02.25.13 6:50 PM ET
This Week’s Hot Reads: February 25, 2013
A History of Future Cities
By Daniel Brook
A cultural and historical examination of urban growth in major population centers of the East.
Unprecedented growth in the East has yielded a lot of art, innovation, and global industries, but such growth has also been the cause of crime, poverty, and death. In A History of Future Cities, Daniel Brook examines trends across several Asian cities as they’ve tried (and in some ways succeeded) to emulate the West, and wonders what is being lost in the progress.
Brook finds recurring trends in St. Petersburg, Mumbai, Shanghai, and Dubai. Each city receives careful consideration within a mini-history, but Brook frequently returns to common threads that tie them together, as each presses forward toward “westernization” at high speed, looking to compete in the global arena. But their drive makes them lose sight of what thrives in urban growth: a distinct culture. For instance, the worldliness of St. Petersburg was considered a danger to the homogenous Soviet cause. Shanghai has a similar problem as China has for decades embarked on large-scaled whitewashing of ancient Chinese traditions. This “renders the world’s largest rising power strangely absent from a global conversation,” Brook writes, because globalization “hinges on forging a global culture that is more than just a universalization of Western culture.”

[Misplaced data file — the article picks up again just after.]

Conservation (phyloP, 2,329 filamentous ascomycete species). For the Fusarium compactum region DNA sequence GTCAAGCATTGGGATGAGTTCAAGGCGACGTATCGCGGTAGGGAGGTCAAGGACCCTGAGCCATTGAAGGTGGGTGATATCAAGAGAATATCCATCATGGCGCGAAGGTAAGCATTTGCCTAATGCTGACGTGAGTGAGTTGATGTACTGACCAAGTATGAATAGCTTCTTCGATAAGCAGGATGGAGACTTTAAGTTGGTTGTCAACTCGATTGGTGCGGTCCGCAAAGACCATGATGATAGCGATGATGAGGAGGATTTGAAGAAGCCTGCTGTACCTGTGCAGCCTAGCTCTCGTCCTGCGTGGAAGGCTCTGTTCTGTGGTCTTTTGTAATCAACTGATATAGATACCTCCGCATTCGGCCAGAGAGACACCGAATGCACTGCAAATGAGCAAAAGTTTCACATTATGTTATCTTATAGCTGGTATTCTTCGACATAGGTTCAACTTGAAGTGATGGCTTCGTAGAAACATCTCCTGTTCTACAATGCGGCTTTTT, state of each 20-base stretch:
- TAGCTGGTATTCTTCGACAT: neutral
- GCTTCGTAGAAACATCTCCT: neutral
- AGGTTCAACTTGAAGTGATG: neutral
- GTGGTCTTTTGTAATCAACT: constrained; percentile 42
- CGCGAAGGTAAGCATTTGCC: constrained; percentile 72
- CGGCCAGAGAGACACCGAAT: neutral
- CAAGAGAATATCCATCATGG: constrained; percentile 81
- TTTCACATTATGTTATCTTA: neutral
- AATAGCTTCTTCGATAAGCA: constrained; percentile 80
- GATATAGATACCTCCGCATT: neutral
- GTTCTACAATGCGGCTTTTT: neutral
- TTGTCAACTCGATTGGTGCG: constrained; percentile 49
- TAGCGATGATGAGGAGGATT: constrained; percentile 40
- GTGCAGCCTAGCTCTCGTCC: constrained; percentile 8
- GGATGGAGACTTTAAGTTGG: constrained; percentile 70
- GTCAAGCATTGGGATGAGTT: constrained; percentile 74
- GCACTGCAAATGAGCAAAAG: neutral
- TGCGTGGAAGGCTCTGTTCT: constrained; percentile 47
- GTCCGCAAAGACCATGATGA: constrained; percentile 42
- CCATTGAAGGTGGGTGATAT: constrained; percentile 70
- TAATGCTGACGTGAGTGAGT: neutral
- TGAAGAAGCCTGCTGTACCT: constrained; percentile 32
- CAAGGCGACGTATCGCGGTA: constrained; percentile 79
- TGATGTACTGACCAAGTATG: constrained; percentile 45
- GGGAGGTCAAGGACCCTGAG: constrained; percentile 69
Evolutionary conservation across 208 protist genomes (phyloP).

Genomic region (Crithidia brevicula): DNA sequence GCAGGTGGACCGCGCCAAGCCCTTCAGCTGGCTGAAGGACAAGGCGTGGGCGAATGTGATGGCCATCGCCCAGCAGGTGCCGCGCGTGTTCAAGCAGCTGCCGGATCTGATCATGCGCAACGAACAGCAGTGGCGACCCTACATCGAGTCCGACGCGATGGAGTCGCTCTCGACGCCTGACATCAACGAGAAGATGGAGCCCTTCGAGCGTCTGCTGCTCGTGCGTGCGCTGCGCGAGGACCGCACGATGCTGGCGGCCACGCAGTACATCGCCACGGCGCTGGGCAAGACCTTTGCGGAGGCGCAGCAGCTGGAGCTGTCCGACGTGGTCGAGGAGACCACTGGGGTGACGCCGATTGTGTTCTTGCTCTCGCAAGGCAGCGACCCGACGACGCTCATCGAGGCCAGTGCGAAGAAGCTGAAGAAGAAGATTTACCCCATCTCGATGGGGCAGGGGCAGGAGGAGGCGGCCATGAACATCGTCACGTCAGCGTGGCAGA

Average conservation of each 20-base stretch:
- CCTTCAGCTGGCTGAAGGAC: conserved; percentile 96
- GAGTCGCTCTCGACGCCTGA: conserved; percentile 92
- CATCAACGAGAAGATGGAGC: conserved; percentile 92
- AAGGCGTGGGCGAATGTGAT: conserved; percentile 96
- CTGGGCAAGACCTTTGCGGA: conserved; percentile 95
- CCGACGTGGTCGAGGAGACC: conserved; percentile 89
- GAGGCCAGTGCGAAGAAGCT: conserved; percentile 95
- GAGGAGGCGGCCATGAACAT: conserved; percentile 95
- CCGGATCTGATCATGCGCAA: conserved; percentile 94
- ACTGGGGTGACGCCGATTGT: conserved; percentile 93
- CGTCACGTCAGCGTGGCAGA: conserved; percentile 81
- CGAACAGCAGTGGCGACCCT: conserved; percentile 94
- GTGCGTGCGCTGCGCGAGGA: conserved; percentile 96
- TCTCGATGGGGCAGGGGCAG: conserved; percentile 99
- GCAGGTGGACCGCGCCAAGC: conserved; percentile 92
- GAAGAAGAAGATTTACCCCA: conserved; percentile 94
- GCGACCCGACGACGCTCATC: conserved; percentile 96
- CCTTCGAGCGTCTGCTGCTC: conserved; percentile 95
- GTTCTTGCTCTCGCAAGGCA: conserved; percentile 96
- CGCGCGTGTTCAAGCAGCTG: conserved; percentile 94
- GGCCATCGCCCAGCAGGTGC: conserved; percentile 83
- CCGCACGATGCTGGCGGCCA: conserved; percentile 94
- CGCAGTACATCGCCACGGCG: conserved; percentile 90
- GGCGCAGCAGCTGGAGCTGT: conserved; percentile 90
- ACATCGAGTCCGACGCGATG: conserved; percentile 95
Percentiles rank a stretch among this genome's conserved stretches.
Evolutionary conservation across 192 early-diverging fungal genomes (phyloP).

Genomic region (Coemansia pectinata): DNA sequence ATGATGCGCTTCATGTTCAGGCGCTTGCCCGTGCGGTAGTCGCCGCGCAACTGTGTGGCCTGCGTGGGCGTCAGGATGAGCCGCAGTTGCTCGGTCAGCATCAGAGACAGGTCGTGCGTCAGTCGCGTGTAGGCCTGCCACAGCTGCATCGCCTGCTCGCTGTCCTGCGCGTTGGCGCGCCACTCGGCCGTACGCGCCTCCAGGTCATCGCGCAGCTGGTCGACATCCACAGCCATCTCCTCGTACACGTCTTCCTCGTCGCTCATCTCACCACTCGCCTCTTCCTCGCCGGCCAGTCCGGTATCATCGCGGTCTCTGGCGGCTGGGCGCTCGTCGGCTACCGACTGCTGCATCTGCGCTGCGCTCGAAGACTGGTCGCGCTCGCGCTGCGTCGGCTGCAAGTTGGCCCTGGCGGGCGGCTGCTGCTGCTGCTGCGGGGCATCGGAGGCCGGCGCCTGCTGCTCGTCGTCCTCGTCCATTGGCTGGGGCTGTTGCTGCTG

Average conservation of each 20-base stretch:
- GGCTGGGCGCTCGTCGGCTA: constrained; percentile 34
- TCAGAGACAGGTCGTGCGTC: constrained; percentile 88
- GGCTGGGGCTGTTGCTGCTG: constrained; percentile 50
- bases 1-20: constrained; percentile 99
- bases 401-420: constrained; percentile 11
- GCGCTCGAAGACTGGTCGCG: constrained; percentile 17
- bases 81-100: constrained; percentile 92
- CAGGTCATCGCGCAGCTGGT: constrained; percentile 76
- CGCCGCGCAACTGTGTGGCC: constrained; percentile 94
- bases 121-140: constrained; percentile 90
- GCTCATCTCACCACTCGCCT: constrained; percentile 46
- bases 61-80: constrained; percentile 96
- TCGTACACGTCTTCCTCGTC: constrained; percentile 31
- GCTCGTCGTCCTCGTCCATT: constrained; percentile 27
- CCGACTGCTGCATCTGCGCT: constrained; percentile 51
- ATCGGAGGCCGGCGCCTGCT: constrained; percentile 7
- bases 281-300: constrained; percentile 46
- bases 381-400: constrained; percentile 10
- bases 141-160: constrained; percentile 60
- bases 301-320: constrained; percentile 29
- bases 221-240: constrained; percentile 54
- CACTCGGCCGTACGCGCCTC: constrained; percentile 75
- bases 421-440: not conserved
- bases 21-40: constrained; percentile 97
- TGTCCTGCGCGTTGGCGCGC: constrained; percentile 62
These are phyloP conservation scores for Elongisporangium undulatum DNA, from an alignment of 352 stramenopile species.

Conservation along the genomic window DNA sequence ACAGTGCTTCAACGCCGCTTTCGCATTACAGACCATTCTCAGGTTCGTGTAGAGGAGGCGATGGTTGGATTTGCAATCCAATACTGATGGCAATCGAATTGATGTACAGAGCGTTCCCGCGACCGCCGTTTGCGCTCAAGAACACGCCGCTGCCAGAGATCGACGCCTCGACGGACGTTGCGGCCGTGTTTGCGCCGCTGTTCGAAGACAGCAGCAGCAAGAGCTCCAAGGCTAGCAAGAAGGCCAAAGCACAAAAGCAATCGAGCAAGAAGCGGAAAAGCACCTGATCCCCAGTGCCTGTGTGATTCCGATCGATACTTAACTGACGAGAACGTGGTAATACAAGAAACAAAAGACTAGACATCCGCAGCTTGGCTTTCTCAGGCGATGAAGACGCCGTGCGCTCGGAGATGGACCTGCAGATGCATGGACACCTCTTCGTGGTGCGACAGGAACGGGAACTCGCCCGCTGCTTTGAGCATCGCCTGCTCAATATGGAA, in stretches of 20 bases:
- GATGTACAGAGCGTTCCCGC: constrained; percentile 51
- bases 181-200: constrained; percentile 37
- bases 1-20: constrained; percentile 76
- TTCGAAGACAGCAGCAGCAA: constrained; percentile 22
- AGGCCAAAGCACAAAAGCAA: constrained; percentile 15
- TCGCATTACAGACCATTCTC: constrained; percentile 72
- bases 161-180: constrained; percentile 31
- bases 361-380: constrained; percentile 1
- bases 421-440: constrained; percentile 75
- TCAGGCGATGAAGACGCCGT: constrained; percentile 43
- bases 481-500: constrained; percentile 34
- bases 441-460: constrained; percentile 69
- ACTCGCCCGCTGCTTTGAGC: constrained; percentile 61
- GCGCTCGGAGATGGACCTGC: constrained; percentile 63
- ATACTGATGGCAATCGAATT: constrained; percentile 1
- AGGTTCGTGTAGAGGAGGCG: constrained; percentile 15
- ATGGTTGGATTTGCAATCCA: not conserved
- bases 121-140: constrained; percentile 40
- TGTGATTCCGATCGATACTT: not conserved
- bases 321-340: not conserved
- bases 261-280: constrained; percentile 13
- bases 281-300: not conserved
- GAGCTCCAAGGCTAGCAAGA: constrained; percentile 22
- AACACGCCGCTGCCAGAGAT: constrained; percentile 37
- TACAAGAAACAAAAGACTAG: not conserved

Whatever the futures of these four cities hold, Brook cautions that progress and growth needs more than construction projects and infrastructure. “The true city of the future is not simply the city with the tallest tower or the most stunning skyline,” he says, “but one that is piloted by the diverse, worldly, intelligent people it assembles and forges.”
The Still Point of the Turning World
By Emily Rapp
A mother’s memoir for her terminally ill infant reexamines the concepts of life and death.